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Fwd: Re: cold formed steel

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There's something about cold formed steel framing that I've been wondering
about for a long time. I realize one of the problems faced with this type
of construction is the inability to achieve an R value anything close to
wood framed construction. But, what about the loss of strength of the
framing system during a fire? I realize the studs and joists are wrapped
with gyp. board and plywood on floors and gyp. board and stucco on walls,
but the framing will still get warm. According to AISC, the yield strength
will drop to 37% at 1200 degrees. Does anyone know if this issue has been
addressed by the industry?

Regards,
Bill Allen

----------
> From: HARRISENGR(--nospam--at)aol.com
> To: seaoc(--nospam--at)seaoc.org
> Subject: Re: cold formed steel
> Date: Monday, April 14, 1997 10:21 PM
> 
> In a message dated 97-04-14 21:39:46 EDT, you write:
> 
> >
> >As far as shear walls using metal studs goes, all I've got is UBC report

> >Number 4144.  I could fax you a copy.
> >
> >
> 
>      I have engineered steel stud houses using a variety of shear systems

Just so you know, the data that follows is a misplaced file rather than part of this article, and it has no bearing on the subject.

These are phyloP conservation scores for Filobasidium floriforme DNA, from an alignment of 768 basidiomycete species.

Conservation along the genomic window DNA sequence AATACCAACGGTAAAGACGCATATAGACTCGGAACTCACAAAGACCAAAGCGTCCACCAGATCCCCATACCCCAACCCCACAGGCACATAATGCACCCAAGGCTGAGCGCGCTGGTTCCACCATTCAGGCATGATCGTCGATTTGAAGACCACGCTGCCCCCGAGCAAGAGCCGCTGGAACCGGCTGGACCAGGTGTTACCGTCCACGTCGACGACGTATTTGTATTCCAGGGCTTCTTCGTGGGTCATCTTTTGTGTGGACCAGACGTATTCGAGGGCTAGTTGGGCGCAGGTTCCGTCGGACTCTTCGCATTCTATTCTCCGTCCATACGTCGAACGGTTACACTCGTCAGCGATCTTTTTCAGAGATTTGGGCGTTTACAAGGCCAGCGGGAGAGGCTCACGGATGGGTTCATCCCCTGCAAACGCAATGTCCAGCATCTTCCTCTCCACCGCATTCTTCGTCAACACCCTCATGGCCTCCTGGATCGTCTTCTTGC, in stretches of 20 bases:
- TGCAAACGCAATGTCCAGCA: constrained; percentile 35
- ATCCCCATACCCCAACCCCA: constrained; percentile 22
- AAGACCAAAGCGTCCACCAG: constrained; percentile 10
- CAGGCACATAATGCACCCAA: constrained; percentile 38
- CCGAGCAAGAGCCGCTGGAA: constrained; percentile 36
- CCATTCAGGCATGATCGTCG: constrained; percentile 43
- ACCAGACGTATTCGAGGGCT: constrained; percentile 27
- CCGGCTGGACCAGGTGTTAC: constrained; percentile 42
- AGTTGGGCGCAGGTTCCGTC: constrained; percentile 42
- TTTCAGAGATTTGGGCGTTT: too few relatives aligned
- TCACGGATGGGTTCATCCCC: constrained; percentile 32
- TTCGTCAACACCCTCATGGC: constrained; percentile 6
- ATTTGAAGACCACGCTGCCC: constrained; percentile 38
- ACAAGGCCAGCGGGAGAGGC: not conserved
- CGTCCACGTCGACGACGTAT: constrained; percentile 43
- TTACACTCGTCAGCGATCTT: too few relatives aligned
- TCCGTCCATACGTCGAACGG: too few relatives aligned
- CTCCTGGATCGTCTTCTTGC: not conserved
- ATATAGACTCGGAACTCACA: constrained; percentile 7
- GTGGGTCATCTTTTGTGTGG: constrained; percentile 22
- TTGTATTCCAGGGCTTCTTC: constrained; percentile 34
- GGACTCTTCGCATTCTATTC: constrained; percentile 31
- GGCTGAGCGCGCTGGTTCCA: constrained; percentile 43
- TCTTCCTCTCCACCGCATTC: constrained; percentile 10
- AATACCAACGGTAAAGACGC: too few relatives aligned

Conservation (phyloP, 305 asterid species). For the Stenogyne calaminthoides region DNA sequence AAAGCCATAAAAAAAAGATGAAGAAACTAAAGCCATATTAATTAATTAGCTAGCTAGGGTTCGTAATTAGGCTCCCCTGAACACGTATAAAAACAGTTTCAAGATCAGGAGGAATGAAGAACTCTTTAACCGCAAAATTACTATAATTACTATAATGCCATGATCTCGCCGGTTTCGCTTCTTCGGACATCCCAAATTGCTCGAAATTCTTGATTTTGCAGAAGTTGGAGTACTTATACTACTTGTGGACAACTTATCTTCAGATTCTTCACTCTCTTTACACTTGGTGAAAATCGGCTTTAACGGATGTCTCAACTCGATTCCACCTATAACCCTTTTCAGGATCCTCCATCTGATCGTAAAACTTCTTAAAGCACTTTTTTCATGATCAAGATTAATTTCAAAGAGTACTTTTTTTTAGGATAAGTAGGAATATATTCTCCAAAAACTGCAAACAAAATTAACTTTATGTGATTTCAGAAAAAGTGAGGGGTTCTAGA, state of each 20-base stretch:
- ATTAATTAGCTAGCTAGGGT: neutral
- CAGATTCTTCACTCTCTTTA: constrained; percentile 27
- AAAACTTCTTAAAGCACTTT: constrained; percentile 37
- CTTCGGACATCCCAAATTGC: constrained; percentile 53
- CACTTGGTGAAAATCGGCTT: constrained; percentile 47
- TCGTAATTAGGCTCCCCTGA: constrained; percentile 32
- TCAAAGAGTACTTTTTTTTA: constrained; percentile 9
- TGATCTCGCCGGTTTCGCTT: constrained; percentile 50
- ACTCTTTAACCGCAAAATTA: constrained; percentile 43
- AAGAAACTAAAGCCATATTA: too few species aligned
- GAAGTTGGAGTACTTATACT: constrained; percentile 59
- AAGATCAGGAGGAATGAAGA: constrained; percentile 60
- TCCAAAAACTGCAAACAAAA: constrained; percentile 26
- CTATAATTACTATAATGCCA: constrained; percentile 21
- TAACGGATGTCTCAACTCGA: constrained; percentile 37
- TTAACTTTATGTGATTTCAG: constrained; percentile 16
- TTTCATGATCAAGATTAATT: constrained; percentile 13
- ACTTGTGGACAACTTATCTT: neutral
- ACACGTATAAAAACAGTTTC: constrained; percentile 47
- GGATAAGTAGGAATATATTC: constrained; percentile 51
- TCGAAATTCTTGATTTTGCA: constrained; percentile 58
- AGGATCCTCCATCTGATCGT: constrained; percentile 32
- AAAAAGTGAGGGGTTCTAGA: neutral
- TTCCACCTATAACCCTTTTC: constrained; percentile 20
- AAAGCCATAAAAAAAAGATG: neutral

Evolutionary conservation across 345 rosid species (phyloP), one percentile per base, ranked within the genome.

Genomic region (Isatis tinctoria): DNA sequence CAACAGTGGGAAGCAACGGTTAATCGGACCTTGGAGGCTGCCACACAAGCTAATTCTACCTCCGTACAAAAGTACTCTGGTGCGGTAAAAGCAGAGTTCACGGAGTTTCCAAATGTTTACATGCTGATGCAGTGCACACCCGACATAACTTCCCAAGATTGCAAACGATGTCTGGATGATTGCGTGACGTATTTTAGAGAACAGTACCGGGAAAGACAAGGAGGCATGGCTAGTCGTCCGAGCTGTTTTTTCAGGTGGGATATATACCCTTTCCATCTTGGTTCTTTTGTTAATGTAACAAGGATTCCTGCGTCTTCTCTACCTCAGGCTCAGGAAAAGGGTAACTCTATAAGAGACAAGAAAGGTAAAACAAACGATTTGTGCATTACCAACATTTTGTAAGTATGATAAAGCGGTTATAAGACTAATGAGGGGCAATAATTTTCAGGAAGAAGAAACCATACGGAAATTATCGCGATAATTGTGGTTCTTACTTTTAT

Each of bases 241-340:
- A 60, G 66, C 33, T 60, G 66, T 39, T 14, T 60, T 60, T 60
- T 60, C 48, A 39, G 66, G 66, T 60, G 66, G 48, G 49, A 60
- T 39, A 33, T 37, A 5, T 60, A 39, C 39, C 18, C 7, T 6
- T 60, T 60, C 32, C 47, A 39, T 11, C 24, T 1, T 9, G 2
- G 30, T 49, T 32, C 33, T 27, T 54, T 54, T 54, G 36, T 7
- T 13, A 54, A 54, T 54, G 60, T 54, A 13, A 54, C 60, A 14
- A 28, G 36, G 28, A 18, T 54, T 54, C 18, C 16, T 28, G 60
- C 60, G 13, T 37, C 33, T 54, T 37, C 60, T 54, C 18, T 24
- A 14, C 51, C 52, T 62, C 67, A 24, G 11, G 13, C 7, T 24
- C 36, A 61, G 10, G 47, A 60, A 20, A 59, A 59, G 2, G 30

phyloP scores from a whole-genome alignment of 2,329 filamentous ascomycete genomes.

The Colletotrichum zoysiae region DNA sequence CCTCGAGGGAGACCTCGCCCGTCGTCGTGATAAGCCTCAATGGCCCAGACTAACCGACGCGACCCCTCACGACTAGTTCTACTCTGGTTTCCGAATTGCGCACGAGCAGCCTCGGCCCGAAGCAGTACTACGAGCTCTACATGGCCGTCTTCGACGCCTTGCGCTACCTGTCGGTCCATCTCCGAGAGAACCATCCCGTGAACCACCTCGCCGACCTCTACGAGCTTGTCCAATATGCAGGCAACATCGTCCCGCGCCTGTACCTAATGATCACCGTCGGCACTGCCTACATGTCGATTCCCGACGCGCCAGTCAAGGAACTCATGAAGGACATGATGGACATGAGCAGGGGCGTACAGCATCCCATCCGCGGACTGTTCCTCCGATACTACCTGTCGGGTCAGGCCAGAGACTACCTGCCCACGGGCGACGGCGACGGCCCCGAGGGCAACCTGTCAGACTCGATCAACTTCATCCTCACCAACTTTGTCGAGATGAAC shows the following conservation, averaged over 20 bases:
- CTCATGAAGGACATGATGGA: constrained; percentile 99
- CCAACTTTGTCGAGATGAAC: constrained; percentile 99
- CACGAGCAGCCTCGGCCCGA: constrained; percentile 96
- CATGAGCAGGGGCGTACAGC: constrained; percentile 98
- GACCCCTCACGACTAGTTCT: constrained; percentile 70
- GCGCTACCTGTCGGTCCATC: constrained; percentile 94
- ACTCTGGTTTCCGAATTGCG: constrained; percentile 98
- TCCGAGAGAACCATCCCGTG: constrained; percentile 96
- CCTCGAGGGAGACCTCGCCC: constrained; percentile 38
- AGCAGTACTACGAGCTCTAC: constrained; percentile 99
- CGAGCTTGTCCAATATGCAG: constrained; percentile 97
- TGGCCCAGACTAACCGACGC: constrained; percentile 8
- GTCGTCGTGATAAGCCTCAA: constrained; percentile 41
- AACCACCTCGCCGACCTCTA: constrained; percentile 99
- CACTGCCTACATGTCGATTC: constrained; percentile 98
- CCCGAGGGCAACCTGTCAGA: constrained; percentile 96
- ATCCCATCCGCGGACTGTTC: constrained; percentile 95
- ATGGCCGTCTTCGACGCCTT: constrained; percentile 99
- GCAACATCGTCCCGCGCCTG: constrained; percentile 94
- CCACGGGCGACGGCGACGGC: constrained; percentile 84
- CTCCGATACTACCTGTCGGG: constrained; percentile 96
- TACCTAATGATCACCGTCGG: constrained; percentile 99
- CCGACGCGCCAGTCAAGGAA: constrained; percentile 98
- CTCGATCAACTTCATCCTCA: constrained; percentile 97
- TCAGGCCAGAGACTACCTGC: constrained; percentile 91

> including this one. The pins referenced in this report did not "suck" the
> plywood up to the studs and somtimes bent the stud flange instead of
> penetrating it. I would recommend screws instead. Unfortunately they do
not
> have ICBO approval but aisc has table values for screws.
>      Some other comments noticed in the field were the fit at the bottom
of
> the stud seemd poor and the psi load is high. Especially with a tile roof
> load or other heavy system.
>      The bracing/blocking of the flanges needs a lot of attention.
>      Long span floor joists have a funny feel ( vibration ) and sound,
even
> though they calc out.
>      If x braces are used they should be tightened after the vertical
dead
> loads are applied.
>      On a rectangular shape building with a comp shingle roof, field
built
> trusses at 4' oc with hat channel the other direction at 2'oc worked very
> well, except at a couple interior shear walls.
>      I would recommend being very conservative at least until after
> structural observation of one of your own designs.
>      
> 
>      Hope that helps.
> 
>      Tom Harris, SE
>      Thousand Oaks, CA
> 


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From: "Bill Allen, S.E." <ballense(--nospam--at)concentric.net>
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Subject: Re: cold formed steel
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